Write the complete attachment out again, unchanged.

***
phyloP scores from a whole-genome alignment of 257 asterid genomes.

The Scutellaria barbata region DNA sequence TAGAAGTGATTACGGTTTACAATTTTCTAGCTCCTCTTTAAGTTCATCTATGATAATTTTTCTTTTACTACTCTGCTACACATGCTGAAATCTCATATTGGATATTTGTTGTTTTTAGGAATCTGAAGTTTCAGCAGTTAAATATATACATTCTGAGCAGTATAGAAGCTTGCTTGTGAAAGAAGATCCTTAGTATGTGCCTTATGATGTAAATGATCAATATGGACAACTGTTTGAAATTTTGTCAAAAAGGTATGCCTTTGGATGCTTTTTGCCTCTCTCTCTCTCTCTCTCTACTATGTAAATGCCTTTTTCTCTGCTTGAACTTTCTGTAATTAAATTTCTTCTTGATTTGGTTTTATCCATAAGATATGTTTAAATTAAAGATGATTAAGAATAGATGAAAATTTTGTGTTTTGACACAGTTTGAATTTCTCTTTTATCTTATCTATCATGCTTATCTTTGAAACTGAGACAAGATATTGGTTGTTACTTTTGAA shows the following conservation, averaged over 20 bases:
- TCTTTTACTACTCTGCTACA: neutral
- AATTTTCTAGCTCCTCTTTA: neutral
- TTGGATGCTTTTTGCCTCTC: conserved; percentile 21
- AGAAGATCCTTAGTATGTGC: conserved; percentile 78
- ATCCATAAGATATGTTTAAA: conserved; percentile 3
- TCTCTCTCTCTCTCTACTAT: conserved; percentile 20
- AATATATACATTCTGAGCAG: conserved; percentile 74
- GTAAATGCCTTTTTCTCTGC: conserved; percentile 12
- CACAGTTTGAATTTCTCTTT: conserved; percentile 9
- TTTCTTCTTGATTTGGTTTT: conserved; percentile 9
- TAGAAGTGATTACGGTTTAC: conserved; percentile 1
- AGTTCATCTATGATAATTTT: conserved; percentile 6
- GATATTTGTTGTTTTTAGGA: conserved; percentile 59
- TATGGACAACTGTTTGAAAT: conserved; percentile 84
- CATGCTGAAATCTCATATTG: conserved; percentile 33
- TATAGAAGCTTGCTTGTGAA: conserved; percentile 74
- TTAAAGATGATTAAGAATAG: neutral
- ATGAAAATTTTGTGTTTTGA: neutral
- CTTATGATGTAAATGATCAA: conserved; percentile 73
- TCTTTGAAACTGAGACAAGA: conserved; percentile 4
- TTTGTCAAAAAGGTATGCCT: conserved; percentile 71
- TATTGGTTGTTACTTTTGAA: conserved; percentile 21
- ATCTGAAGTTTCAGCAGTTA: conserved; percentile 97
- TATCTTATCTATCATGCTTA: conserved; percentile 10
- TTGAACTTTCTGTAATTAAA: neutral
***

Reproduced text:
phyloP scores from a whole-genome alignment of 257 asterid genomes.

The Scutellaria barbata region DNA sequence TAGAAGTGATTACGGTTTACAATTTTCTAGCTCCTCTTTAAGTTCATCTATGATAATTTTTCTTTTACTACTCTGCTACACATGCTGAAATCTCATATTGGATATTTGTTGTTTTTAGGAATCTGAAGTTTCAGCAGTTAAATATATACATTCTGAGCAGTATAGAAGCTTGCTTGTGAAAGAAGATCCTTAGTATGTGCCTTATGATGTAAATGATCAATATGGACAACTGTTTGAAATTTTGTCAAAAAGGTATGCCTTTGGATGCTTTTTGCCTCTCTCTCTCTCTCTCTCTACTATGTAAATGCCTTTTTCTCTGCTTGAACTTTCTGTAATTAAATTTCTTCTTGATTTGGTTTTATCCATAAGATATGTTTAAATTAAAGATGATTAAGAATAGATGAAAATTTTGTGTTTTGACACAGTTTGAATTTCTCTTTTATCTTATCTATCATGCTTATCTTTGAAACTGAGACAAGATATTGGTTGTTACTTTTGAA shows the following conservation, averaged over 20 bases:
- TCTTTTACTACTCTGCTACA: neutral
- AATTTTCTAGCTCCTCTTTA: neutral
- TTGGATGCTTTTTGCCTCTC: conserved; percentile 21
- AGAAGATCCTTAGTATGTGC: conserved; percentile 78
- ATCCATAAGATATGTTTAAA: conserved; percentile 3
- TCTCTCTCTCTCTCTACTAT: conserved; percentile 20
- AATATATACATTCTGAGCAG: conserved; percentile 74
- GTAAATGCCTTTTTCTCTGC: conserved; percentile 12
- CACAGTTTGAATTTCTCTTT: conserved; percentile 9
- TTTCTTCTTGATTTGGTTTT: conserved; percentile 9
- TAGAAGTGATTACGGTTTAC: conserved; percentile 1
- AGTTCATCTATGATAATTTT: conserved; percentile 6
- GATATTTGTTGTTTTTAGGA: conserved; percentile 59
- TATGGACAACTGTTTGAAAT: conserved; percentile 84
- CATGCTGAAATCTCATATTG: conserved; percentile 33
- TATAGAAGCTTGCTTGTGAA: conserved; percentile 74
- TTAAAGATGATTAAGAATAG: neutral
- ATGAAAATTTTGTGTTTTGA: neutral
- CTTATGATGTAAATGATCAA: conserved; percentile 73
- TCTTTGAAACTGAGACAAGA: conserved; percentile 4
- TTTGTCAAAAAGGTATGCCT: conserved; percentile 71
- TATTGGTTGTTACTTTTGAA: conserved; percentile 21
- ATCTGAAGTTTCAGCAGTTA: conserved; percentile 97
- TATCTTATCTATCATGCTTA: conserved; percentile 10
- TTGAACTTTCTGTAATTAAA: neutral